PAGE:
They grew what they ate and they cooked it outside. It was a bit hard, at first, going into there from a house, but you get used to it. It was the most isolated country, I think, anywhere. There was no mines, there was there was one car go up through the road, a year.

I have seen it - 12 months the one car go through there. Mum and Dad were just inspirational and I think we looked up to them all the time because we thought they could never do anything wrong, you know. You lived way out here, you had no neighbours,

no mail plane, no refrigeration, no power but everything just went on as normal, like, we didn't ever think we went without anything. We had a terrific childhood, really, yeah. Lettie made a break for it as a young woman but returned with her husband, Bill Cook, in 1997 bringing with them their own seven kids - four daughters and three sons. After their school years

the Cook kids all spread their wings and worked elsewhere. But the three boys have returned with their own partners and young children to help wrangle the Suplejack herd. This has always been home regardless of where we've been in Australia. Yeah, nothing's really changed, we've just grown up and taken a little more responsibility upon ourselves and tried to help out the old fella as much as we could. I love it, I wouldn't want to be anywhere else in the world.

Very simple life out here, hey, you get up, you go to work, you have a feed and go to bed, like no humbug, no worries, nothing, hey. I wouldn't be anywhere else. I mean, it was as good a place as you could pick to live.

Dad's never, he's never made us feel like we need to be here or that we should be here or we owe it to him to be here. If we've ever wanted to go off and do things we just went off and done them. But I think that's been the attraction, to come home. COMMENTATOR: Rob Cook went better than that with 83 points on Red Alert... Rob Cook is the oldest of the three brothers.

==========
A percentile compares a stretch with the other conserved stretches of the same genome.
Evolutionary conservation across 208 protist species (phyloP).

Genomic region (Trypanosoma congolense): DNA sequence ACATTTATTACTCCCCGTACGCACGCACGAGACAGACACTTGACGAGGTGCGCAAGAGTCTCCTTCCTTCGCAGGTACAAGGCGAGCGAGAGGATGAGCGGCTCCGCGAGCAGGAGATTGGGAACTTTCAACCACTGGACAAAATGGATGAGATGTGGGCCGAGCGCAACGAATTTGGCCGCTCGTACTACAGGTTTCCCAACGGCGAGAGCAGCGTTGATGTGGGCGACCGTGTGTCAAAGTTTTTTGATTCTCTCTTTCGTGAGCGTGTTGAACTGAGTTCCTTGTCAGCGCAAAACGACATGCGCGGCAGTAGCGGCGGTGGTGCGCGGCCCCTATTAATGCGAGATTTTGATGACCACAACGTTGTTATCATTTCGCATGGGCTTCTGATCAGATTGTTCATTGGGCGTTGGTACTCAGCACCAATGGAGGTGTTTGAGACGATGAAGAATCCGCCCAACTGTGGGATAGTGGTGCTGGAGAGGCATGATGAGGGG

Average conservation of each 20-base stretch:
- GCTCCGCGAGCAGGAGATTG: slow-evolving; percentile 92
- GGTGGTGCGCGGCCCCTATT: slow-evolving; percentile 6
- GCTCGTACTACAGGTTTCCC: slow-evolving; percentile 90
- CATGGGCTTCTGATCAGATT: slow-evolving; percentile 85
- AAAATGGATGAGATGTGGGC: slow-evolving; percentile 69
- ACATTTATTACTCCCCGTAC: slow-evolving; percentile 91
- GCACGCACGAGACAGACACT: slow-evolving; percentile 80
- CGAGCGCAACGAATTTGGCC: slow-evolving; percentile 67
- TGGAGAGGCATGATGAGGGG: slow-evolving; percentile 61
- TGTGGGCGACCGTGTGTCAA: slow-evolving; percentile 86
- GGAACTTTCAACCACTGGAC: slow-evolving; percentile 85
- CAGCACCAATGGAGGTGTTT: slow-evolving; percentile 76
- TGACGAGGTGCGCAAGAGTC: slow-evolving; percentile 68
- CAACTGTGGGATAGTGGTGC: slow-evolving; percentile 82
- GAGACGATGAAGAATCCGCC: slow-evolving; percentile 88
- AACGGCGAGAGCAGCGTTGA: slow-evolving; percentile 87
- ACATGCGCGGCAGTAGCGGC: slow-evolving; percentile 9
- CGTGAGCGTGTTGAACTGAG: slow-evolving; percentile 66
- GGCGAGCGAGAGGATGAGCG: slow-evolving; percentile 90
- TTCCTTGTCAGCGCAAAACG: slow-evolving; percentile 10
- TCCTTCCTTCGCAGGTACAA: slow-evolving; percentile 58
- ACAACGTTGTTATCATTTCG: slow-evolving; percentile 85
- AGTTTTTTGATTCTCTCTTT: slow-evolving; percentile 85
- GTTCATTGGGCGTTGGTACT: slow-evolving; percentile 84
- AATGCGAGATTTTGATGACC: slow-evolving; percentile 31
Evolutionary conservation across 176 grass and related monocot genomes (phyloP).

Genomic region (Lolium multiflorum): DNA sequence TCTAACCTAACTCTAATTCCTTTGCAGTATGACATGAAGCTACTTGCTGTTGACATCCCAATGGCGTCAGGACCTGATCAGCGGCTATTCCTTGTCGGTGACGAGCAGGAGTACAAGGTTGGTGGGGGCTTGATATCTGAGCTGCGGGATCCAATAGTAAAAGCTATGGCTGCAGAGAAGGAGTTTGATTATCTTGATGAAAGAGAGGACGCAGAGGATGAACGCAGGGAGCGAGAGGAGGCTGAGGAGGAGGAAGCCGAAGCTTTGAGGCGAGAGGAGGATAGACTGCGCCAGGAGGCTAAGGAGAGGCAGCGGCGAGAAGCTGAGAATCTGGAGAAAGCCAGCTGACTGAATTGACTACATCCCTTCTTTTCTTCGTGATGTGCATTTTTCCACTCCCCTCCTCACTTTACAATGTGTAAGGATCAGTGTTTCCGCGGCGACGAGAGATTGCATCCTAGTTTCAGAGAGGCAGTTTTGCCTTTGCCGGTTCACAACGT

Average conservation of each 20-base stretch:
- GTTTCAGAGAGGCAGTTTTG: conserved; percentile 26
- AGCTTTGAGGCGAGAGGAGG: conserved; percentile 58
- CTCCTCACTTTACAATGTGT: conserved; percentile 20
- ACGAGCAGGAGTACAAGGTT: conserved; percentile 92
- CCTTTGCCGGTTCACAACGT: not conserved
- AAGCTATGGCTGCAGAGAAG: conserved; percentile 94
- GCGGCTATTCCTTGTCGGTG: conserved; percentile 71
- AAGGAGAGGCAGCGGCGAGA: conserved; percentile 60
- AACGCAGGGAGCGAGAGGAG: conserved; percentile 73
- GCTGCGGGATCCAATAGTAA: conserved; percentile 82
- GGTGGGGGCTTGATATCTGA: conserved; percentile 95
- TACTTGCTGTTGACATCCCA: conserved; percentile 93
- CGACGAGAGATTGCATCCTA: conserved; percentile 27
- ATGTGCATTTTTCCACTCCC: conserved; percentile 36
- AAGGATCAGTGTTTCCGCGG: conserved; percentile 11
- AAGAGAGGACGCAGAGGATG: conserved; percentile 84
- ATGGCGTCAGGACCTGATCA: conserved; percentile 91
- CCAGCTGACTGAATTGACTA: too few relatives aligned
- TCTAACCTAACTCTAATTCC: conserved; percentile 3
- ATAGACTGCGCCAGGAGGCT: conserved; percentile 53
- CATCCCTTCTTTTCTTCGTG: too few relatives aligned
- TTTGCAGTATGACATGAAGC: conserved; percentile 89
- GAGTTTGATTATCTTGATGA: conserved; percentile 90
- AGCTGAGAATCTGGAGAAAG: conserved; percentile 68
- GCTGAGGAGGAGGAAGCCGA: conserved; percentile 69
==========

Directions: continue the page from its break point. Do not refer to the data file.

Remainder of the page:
A one-time professional bull-rider,

he married Sarah, his high school sweetheart, and they had two little boys, Brackston and Lawson. But in September 2008 something happened which would dramatically change the life they knew. I mean, it just started off like any usual muster, you know, the choppers got going early in the morning on daylight. The helicopter he was a passenger in dropped 200 feet out of the sky and crashed into trees on the edge of a clearing. Rob Cook had jammed his head against the inside of the chopper. Other than having a broken neck, I really wasn't injured. There was, you know, I wasn't bleeding,

I wasn't in a state of bother by no means, I just couldn't feel or move any part of my body. But yeah, I knew - no feeling - it probably wasn't real good, straight up. Sarah's a trained nurse. She was right. Her husband had broken his neck near the top of his spine and spent the next eight months rehabilitating in Adelaide, 2,000 kilometres away from home. Amazingly, almost every member

of his large, close-knit, extended family followed him there. Bill and I and Sarah, and the boys, obviously, and Brad and Cam and their families -

we moved to Adelaide and we were down there for eight months. The boys ended up getting jobs down there but we sort of took over the waiting room and we lived there from early hours in the morning 'til late at night and we basically slept and ate in the waiting room. It was a horrible time, as you can imagine, but having every single member of the family there at one time or another, it made it worth while. There was always about 10 of us in the waiting room so there wasn't many seats left over for anyone else, unfortunately. The first instructions was to find a house within a 5km radius of the nearest big hospital and live there, you know, and that was never on the cards for us. Rob and Sarah Cook have returned to Suplejack to bring up their boys the same way both of them were brought up. Keep coming right around me, follow the yard around, Brackie. Good boy. This champion rodeo rider has no feeling or movement from the shoulders down. And, as he says, his thermostat is shot so he can't regulate his body temperature. We play it safe too -

if it's a hot day outside we don't go and sit in the yards like we used to. We still push boundaries though. Yeah.

OFF CAMERA: That doesn't surprise me. (Laughs) Sheer determination to avoid a chin-operated wheelchair means he gets along with the slightest of movements in his right hand.

It's been hard. We have bad days and we just get by them and then when we have good ones we relish them, I guess. But, you know, I'm a big boy, I got in the helicopter, I put the seatbelt on and I'm the one that broke my neck so for me every day is a good day, you know, it's a blessing but I guess the hard part is for Sarah and the kids, you know. Brackston is five and has just started School of the Air. After Sarah gets her husband bathed and ready for the day, she will often spend time in the school room helping her oldest son with his lessons. Fortunately, in this most communal of set ups, the entire family shares the load, including the wives of the other two Cook boys. There's the old saying about every good man - behind them is a good woman, I mean, we wouldn't run out here without, you know, the women we've married and we rely heavily on them.